NEW YORK — The Diesel show at Webster Hall Thursday night was on a smaller scale than the denim brand's 30th-anniversary celebration last year, but with performances from
Last October, Diesel celebrated its 30th birthday by throwing parties all over the world in cities like Tokyo, Paris and Sao Paolo. The New York party was held at Brooklyn's Pier 3, which was transformed into a circus tent featuring high-wire acts, thousands of screaming fans and performances from T.I., Franz Ferdinand, N.E.R.D and a then-pregnant M.I.A.
Thursday night's show wasn't nearly as extravagant but, with hundreds of fans packed into the sweltering venue, it was a lot more intimate.
Theophilus London was one of the show's openers, mashing up dance and electronic music with African rock and jazz to the crowd's delight. Passion Pit performed next, with a set of winning pop drawn largely from their recent debut LP.
Cobra Starship followed, but they were initially hampered by sound troubles. After lead singer Gabe Saporta pleaded for a new mic, the band continued their set, including a Leighton Meester-less performance of "Good Girls Go Bad."
Drake was scheduled to perform as well, but rumors were circulating all day that the Toronto MC had pulled out due to his much-publicized ACL injury and was scheduled to be replaced by the Clipse. Those rumors were confirmed when the brothers Thornton could be heard soundchecking their mics as the DJ spun a medley of their tracks. Still, the crowd was caught by surprise when they actually started to perform.
Pusha and Malice tore through a battery of tracks, including "Grindin'," "Keys Open Doors" and "Mr. Me Too." The crowd rapped along with every word, and the Clipse rewarded them with a surprise guest: During their performance of "Kinda Like a Big Deal," Kanye West hit the stage to perform his verse, causing the crowd to erupt. Camera phones lit up to catch West onstage, who stayed there until the song was done.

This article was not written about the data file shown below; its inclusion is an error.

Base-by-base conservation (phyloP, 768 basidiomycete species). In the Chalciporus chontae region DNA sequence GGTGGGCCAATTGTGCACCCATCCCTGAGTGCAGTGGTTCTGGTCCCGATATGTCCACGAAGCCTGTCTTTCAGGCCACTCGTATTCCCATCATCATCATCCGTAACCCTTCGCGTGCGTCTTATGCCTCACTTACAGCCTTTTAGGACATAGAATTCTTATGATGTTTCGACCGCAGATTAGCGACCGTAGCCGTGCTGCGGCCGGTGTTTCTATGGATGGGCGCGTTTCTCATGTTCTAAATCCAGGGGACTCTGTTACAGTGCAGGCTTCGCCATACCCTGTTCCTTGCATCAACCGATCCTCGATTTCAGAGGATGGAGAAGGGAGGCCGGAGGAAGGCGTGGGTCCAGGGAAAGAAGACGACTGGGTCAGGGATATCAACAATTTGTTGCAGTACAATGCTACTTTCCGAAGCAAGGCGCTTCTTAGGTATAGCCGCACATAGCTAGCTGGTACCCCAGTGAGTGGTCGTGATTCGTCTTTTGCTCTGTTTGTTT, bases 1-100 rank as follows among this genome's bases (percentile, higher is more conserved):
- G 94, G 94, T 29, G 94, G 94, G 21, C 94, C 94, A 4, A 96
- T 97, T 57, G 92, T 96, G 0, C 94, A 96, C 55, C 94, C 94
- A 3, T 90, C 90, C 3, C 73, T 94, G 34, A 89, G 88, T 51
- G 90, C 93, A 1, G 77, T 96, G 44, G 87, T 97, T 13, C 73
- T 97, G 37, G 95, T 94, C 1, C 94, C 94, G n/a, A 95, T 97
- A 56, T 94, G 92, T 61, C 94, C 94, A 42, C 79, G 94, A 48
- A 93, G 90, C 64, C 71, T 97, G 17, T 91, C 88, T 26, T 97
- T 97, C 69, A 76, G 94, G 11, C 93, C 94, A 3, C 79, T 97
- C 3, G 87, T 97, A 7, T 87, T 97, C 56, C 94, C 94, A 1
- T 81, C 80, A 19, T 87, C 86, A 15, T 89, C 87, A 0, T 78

Finally, the Roots crew closed the show. Black Thought called on the audience to keep the energy up, waving his mic and yelling, "Can I get some head?" The crowd erupted each time the Philly MC asked, causing him to laugh and continue asking.
People in the audience speculated that Jay-Z would join the Roots onstage, but out came Lykke Li instead. The Swedish pop songstress did not disappoint — in fact, she stole the show, mesmerizing the already hyped hip-hop crowd with Roots-backed performances of "Little Bit" and "Dance, Dance, Dance."
Then she proceeded to "assist" ?uestlove by banging raucously on his drums before joining Black Thought for a performance of "The Seed 2.0" and concluding with "Breaking It Up." The MC closed the set with an impressive — to say the least — display of lyrical prowess and lung control.
As they left the stage, some fans began to halfheartedly chant Jay-Z's name, only to give up, realizing they had enjoyed more than enough.